Updated: May 17, 2024
Name: Voronchikhin Aleksandr Anatoliyevich
Date of Birth: May 5, 1965
Current status: accused
Articles of Criminal Code of Russian Federation: 282.2 (1)
Current restrictions: recognizance agreement


Aleksandr Voronchikhin became one of Jehovah's Witnesses in the USSR, when believers were repressed by the authorities. Today, after a short-lived freedom of religion, he again faces persecution—a criminal case has been initiated against him for his belief in God.

Aleksandr was born in 1965 in the city of Zlatoust, Chelyabinsk region. As a child, he was fond of competitive orienteering. After finishing school, he served in the army, after which he graduated from an industrial technical school with a degree in steel production. After the deaths of his father and stepfather, Aleksandr invited his mother to live with him; she is now retired.

At various times, Aleksandr worked as an assistant steelworker, a boiler room mechanic and a communications electrician. Now he works as a cable-splicer of linear-cable lines. In his free time, he likes to watch soccer and to do crossword puzzles.

Aleksandr met his future wife, Galina, in 1982, and in 1985 they got married. The couple raised a daughter—Irina. She shares the religious beliefs of her parents. In 2008 the family moved to the city of Simferopol. Galina works as a nurse.

Along with his wife, Aleksandr became very interested in the study of the Bible, and in 1990 they began their journey as Christians. Aleksandr recalls that he always thought that everything surrounding him must have been created by someone. Thanks to knowledge from the Holy Scriptures, he found a reasonable and logical explanation for the emergence of all life on earth.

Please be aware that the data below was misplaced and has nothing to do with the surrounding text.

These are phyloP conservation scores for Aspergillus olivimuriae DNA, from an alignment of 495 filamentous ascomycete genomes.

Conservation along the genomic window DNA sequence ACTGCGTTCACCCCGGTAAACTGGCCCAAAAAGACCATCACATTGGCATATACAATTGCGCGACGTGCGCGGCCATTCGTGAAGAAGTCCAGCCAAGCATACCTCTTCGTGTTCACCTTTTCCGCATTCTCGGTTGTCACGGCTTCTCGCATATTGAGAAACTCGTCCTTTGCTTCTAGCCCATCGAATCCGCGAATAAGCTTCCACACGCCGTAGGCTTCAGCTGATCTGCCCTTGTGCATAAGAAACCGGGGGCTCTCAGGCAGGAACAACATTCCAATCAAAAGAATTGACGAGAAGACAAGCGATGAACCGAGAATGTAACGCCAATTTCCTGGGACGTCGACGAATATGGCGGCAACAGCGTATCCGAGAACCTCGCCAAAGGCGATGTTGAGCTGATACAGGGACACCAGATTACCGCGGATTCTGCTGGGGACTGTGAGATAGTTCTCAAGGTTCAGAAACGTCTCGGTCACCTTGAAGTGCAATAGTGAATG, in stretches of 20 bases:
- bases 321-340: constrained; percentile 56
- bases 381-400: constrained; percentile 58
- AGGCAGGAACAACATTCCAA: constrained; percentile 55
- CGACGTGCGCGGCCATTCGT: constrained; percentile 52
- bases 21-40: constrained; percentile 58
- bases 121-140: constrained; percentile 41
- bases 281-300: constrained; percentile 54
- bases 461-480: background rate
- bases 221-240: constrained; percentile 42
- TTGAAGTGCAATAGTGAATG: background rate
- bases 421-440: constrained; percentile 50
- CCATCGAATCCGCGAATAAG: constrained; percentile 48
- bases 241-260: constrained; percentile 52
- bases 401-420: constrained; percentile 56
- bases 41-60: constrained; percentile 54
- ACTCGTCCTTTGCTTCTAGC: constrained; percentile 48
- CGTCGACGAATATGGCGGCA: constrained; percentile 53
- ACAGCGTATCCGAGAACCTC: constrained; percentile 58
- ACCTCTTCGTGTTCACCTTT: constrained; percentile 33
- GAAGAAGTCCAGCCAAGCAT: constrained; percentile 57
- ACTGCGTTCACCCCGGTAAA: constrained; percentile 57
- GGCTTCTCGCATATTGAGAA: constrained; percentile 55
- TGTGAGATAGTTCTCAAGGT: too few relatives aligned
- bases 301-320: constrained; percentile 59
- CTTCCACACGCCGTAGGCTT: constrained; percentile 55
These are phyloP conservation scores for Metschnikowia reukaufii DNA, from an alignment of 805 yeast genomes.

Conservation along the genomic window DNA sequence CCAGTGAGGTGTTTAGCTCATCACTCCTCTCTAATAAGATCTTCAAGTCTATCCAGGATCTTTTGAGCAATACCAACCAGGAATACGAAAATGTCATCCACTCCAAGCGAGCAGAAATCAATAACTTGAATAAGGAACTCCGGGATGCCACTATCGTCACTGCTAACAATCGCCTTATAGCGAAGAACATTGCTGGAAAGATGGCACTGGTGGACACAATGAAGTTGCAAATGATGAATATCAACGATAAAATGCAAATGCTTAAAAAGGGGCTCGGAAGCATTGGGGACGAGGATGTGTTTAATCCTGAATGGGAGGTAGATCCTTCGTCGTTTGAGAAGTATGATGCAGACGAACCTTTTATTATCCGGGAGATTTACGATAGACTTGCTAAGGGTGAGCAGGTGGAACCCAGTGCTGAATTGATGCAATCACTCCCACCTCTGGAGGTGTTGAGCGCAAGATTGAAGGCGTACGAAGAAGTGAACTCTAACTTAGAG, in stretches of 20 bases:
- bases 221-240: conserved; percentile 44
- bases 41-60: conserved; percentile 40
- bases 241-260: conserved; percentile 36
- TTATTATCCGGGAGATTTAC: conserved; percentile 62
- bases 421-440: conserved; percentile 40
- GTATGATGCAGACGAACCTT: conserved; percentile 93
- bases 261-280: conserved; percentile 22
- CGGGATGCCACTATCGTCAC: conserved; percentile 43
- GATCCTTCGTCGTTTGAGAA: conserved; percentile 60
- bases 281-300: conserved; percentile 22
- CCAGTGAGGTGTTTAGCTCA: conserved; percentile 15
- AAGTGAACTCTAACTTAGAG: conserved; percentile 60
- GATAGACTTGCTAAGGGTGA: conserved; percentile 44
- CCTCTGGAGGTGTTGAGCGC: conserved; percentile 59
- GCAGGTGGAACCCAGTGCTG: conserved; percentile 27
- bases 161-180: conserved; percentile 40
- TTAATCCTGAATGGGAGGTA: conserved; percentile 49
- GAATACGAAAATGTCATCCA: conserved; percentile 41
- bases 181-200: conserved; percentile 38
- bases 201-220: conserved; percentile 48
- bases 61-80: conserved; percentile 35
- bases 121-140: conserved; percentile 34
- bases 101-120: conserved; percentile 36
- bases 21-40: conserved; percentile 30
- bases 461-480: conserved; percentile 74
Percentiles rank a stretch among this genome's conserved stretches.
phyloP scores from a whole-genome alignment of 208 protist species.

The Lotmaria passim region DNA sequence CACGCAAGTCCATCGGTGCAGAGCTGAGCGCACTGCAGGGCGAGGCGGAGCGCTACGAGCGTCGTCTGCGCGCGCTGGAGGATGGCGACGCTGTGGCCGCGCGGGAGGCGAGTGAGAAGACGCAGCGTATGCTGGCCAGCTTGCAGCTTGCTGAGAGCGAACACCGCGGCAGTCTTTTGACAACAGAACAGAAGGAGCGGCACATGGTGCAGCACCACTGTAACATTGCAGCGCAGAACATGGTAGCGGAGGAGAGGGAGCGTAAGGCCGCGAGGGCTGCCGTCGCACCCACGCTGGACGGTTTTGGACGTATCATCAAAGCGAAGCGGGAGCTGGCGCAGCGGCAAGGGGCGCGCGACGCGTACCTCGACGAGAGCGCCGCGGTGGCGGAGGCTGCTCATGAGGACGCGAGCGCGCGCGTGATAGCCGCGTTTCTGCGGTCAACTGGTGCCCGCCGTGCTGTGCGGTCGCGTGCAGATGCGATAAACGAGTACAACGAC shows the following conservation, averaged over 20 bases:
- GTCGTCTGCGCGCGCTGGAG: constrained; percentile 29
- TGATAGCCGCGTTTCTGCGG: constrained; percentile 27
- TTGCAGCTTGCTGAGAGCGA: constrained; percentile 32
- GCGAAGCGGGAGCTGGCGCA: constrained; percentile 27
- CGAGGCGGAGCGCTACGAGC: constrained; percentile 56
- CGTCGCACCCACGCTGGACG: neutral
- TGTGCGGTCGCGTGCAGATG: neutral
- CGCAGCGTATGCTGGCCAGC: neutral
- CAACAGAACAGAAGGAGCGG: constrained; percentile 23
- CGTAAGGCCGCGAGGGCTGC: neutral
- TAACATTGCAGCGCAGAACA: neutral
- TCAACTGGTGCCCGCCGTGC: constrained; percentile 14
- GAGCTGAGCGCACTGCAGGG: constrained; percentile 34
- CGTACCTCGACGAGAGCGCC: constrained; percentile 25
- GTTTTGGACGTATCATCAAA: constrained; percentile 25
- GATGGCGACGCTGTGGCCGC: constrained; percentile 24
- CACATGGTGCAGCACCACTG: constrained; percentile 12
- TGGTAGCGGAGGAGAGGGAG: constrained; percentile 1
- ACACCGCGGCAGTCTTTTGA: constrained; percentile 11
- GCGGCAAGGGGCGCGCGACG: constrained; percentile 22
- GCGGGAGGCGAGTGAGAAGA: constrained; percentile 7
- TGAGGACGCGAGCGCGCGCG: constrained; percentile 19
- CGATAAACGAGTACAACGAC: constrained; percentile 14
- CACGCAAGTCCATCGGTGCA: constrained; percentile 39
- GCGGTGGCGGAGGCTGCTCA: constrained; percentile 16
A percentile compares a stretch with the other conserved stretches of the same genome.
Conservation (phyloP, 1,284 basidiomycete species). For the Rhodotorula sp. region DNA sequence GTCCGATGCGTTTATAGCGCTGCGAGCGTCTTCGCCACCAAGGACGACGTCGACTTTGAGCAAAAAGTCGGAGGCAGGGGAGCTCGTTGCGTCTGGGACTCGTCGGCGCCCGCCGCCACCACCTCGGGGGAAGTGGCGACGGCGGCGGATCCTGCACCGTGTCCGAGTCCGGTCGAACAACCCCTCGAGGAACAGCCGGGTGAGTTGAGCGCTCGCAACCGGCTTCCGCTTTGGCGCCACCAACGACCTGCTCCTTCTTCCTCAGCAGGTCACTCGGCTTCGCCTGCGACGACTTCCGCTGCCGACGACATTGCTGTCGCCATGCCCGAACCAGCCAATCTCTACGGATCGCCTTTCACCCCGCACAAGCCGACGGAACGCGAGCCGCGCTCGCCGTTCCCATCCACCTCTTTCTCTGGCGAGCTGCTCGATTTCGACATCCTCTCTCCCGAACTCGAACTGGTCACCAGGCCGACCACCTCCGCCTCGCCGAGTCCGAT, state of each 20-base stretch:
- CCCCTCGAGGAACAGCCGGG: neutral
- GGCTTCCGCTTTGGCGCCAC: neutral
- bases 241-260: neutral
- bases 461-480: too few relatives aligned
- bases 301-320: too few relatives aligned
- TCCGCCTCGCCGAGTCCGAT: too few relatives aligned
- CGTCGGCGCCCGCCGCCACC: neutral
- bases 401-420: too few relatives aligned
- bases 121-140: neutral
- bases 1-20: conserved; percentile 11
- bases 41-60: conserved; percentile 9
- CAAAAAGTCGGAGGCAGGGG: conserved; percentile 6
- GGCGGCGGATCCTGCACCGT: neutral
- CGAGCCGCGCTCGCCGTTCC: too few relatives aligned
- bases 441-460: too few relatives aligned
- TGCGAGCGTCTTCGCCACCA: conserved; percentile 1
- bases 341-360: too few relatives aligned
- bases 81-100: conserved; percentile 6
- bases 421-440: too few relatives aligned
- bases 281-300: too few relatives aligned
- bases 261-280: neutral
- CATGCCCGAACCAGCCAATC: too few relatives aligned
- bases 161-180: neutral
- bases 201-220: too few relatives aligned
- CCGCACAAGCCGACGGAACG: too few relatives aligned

The Voronchikhins maintain a positive attitude. Aleksander and Galina's friends and relatives continue to loyally support them in every possible way.

Case History

In November 2022, mass searches of believers took place in the Simferopol district of Crimea. Aleksandr Voronchikhin was interrogated and signed a recognizance agreement. The Investigative Committee accused him of organizing the activities of an extremist organization, calling peaceful worship a crime. In August 2023, new searches took place in Armyansk, Simferopol and Saki, including at the home of Voronchikhin’s son-in-law, Dmitry Zakharevich. He and several other believers became suspects in the case. Later, their case was separated into separate proceedings.